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To find out what happens to the efficiency of a motor as I change the mass it lifts.

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Coursework – Energy

Aim: To find out what happens to the efficiency of a motor as I change the mass it lifts.


When devices transfer energy, only part of it is USEFULLY TRANSFERRED to where it is wanted and in the form that it is wanted. The rest is transferred in some non-useful way and therefore it is ‘wasted’. The ‘wasted’ energy and the ‘useful’ energy are both eventually transferred to the surroundings. The greater the proportion of energy supplied to a device, THAT IS USEFULLY TRANSFERRED, the more efficient we say the device is.

        A motor is a device that transfers electrical energy into rotational kinetic energy, which can be used to lift a load. We are going to try and find out how the efficiency of a motor differs as we change the mass that it is required to lift. To do this we will let a small electric motor lift a small load 0.5m off the ground and work out it’s efficiency, increasing the weight of the load it has to lift by 0.1N each time we run it. Below is a diagram showing how the circuit for this experiment will be set up:

 As you can see, the motor has to be connected to the ammeter, voltmeter and the power supply. The ammeter is placed in series and the voltmeter is placed in parallel. The motor should be clamped tightly onto a stand over one metre off the ground. A piece of string capable of reaching to the floor should be attached to the spindle of the motor, whilst the other end should be attached to the mass hook.

When the experiment is run, a stopwatch should begin timing as the power supply is switched on.

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Energy has to be transferred from one form to another, e.g. a hairdryer turns electrical energy from a mains supply into movement energy (the fan), heat energy (to heat the air as it passes through) and sound energy (waste energy). You cannot create it or destroy it. Energy efficiency is how much of the energy you put into an appliance or machine is transferred into the useful energy that you are trying to get out. All machines in the real world have an efficiency that is less than 1 (or 100%). In the case of the motor above, part of the electrical energy put in is transferred into the useful movement energy, however, the machine also transfers it’s energy into two other waste forms: it creates a little heat and a little sound, caused by the force of friction on it’s moving parts, as in all machines. The greater the proportion of energy supplied to a device, that is usefully transferred, the more efficient the device.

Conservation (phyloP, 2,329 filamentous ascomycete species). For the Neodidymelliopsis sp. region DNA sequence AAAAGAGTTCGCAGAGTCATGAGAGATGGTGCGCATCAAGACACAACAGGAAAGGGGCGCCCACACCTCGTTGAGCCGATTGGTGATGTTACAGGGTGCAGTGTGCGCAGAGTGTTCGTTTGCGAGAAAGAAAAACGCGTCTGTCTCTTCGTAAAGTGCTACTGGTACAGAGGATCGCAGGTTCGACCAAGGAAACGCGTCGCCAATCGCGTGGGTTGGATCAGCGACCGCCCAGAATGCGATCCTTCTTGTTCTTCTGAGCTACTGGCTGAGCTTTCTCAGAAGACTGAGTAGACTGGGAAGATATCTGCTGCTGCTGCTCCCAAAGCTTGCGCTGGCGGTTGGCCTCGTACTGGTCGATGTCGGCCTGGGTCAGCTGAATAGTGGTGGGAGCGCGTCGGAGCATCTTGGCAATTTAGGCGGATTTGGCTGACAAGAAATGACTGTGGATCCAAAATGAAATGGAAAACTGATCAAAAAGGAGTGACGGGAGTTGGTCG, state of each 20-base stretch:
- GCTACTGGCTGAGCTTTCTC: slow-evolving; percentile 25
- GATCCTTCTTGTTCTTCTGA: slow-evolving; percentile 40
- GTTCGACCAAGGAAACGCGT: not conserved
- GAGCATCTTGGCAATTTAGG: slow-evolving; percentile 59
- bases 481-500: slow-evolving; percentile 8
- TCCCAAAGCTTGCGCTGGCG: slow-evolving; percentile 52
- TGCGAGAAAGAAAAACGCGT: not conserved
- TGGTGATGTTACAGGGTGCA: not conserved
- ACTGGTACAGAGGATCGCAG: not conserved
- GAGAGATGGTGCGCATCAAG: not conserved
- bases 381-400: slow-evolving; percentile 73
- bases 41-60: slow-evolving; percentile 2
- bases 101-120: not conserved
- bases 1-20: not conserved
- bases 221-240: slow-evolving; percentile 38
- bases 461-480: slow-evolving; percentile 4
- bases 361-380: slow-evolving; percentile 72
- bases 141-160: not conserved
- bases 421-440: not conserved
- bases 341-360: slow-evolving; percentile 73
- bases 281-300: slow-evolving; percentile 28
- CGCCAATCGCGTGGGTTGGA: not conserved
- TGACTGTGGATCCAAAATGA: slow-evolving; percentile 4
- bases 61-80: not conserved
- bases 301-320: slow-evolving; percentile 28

To calculate the efficiency of any device we need to use to the following formula:


                       TOTAL ENERGY SUPPLIED TO DEVICE

… So in the case of an appliance that coverts 200 joules of electrical energy per second into 150 joules/sec of waste heat energy, 20 joules/sec of useful light energy and 30 joules/sec useful sound energy… EFFICIENCY = 50 ÷ 200 [× 100] = 25%image04.png


We are trying to find out how the efficiency of a motor changes as we increase the mass it has to lift, so we need to remember that the efficiency of a motor is determined by how much of the electrical energy put in is transferred into useful energy output. The useful energy output is gravitational potential energy (GPE).

...read more.


there would be no useful energy being transferred, all electrical energy inputted would be transferred into non-useful waste forms. It would have been interesting to find out what this weight is. My graph displays a line of best fit which makes it difficult to predict how it will continue. It is very hard to tell from my data whether the line should slope downwards in a straight line, or decrease slowly at first, then more quickly, etc. Therefore collecting more data would provide me with more informative results.

Carrying out further tests around 0.6N – the apparent optimum weight

It would be interesting to try and find out exactly where my line of best fit should peak, and what the precise optimum weight for the efficiency of this motor is. By collecting further, accurate results I could determine what weight this motor will lift most efficiently, e.g. 0.62N.

By plotting more points around the area where my line of best fit peaks on my graph, I would be able to tell exactly how my line of best fit should be shaped around it’s peak.

Lifting the loads higher and finding out at what point is a motor most efficient

We could try and find out how much a motor’s efficiency differs depending on how much of the way through a lift it is. For example, is a motor more efficient when it has just begun lifting it’s load, or when it is almost at its full height. We could do this by letting a motor lift a load slowly, whilst measuring the electrical energy input just after it starts to lift, and whilst it has been running for longer.

We could also try and determine whether a motor is on the whole more efficient when lifting to a small height or to a large height, or in other words, how does the length of time it has to lift a load for affect a motor’s efficiency?

...read more.

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